In XNA, how can I take any given texture, then render it so that it fits completely into a 64x31 (or 32x15) isometric tile such that it tessellates perfectly? My goal is to give various textures to my game, then have it generate an isometric tileset from the given textures, thus requiring pixel-perfect accuracy.

I have tried to use an orthogonal projection, which has good (but imperfect) results, but always ends up making odd-width textures instead, such as 61x29; no amount of adjusting the camera position or target or orthagonal settings seems to correct this, textures always end up with 1, 3, or 5 pixels on the top or bottom of the tile:

enter image description here How can I correct this behavior, or is there a better way I can create multiple isometric tiles easily?

Edit: Before anyone asks, I'm not trying to clip or mask anything when I render it. I'm trying to preserve as much of the texture as possible and push it cleanly into a specific space.

  • \$\begingroup\$ Please elaborate. If the phrase "texel alignment" doesn't mean anything to you, you probably need to do that. In terms of better ways, I'm not really clear on what exactly you are "generating". With this type of terrain, you can render a single quad (4 vertices) over and over again, swapping in the correct texture and world matrix/translation each time. Please let me know if either of these ideas sound relevant. \$\endgroup\$
    – Jon
    Commented Mar 13, 2016 at 4:24
  • \$\begingroup\$ I'm rendering it as a quad, but then exporting it as a .png so I can use it as a sprite. \$\endgroup\$
    – Kyle Baran
    Commented Mar 13, 2016 at 6:23
  • \$\begingroup\$ Is there a reason for doing this in code rather than using image editing software? \$\endgroup\$
    – Pikalek
    Commented Mar 13, 2016 at 18:20
  • \$\begingroup\$ I am incapable of drawing pixel art. \$\endgroup\$
    – Kyle Baran
    Commented Mar 14, 2016 at 2:38
  • \$\begingroup\$ It's time you learned, if you want to be a games developer. Working with images both manually and procedurally is non-optional. It's like being a mechanical engineer and refusing to do technical drawings. \$\endgroup\$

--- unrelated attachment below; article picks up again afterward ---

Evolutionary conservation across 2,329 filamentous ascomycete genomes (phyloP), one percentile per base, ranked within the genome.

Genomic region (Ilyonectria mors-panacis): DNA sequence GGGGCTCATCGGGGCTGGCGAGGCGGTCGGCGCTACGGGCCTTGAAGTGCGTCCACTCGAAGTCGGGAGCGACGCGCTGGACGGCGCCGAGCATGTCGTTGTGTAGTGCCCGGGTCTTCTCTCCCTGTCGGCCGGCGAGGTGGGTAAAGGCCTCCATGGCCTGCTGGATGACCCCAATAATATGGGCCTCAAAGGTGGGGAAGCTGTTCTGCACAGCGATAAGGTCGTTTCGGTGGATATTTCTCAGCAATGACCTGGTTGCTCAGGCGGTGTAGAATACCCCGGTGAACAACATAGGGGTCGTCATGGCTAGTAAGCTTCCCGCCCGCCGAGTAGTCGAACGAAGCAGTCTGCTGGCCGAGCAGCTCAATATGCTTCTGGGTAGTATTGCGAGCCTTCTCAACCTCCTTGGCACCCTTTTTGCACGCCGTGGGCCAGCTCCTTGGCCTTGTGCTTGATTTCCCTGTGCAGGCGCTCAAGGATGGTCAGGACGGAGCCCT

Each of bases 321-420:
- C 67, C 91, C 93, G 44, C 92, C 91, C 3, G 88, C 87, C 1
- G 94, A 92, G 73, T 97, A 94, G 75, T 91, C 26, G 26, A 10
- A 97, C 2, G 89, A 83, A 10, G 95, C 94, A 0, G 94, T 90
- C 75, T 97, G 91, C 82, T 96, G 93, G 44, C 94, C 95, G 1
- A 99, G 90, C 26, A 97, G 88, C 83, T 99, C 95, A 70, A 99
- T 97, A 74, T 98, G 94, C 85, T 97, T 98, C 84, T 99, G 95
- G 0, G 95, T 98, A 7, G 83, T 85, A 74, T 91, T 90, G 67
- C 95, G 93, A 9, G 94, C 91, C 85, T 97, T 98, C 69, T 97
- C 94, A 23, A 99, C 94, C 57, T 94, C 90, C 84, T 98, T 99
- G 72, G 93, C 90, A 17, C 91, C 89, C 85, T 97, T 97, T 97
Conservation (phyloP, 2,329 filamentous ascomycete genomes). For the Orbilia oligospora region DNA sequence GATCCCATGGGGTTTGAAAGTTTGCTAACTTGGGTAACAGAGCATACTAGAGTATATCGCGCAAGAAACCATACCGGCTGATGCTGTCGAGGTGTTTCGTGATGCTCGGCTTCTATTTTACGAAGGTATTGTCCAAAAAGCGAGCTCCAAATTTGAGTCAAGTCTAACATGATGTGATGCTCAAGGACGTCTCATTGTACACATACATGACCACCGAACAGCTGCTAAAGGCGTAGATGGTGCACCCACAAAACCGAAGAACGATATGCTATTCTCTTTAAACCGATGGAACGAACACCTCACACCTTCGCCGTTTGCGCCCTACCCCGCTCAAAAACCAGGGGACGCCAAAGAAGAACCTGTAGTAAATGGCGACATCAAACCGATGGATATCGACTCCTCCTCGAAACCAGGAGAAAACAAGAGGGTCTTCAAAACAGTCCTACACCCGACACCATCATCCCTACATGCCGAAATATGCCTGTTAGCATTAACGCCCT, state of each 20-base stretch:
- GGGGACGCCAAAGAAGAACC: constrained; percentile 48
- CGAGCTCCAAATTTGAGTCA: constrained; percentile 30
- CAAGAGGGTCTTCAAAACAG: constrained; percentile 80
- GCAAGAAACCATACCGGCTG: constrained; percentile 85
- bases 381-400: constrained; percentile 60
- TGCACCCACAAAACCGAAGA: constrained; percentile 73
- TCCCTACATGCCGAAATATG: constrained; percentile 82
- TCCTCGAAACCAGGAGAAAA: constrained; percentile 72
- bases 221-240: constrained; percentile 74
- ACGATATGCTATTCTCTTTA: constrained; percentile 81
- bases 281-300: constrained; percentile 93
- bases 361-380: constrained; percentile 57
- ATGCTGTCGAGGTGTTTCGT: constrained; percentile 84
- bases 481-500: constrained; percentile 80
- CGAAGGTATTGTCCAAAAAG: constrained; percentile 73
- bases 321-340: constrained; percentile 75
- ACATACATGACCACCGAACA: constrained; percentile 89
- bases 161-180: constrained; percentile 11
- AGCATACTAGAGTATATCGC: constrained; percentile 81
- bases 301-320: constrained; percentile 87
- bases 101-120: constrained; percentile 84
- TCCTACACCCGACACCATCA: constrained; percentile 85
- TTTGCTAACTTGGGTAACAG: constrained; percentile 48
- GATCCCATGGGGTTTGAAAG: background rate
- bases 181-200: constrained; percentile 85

– Engineer
    Commented Mar 21, 2016 at 9:32

1 Answer 1


To keep things simple, I'd do the following:

We assume as a starting point something like your target tile shape at the top - a 1-bit bitmap which I assume tesselates correctly - if not, get the tesselation working first.

Create a Tuple<float, float> array[64][31] reflecting the target pixels. Each such array cell is a UV coordinate (0.0->1.0 exclusive range) into any existing image you'd like to project into isometric space. For cells that aren't part of the tile, just use e.g. Float.MaxValue for x and y (and remember to check for those and skip them when processing - see below). For all valid cells, read on.

Populating valid cells is a matter of using a mapping formula from iso to ortho space, i.e. "for some isometric [x,y], what is the corresponding [x,y] in ortho space?" - this allows you to get the texel you want at the position you want it in the iso tile. There are plenty of posts around on isometric conversion formulae, see for example this answer. The end result is essentially that you will map every isometric-space tuple to an image-space UV coordinate.

Once you've populated this conversion array with the mappings, you could write a nice wrapper function that uses the mappings for any tile that wants to populate itself from an image:

tile = new Tile();

...which will run through the isometric array tuples and pull the corresponding coordinates from the named image, and possibly apply some smoothing / subtexel sampling.


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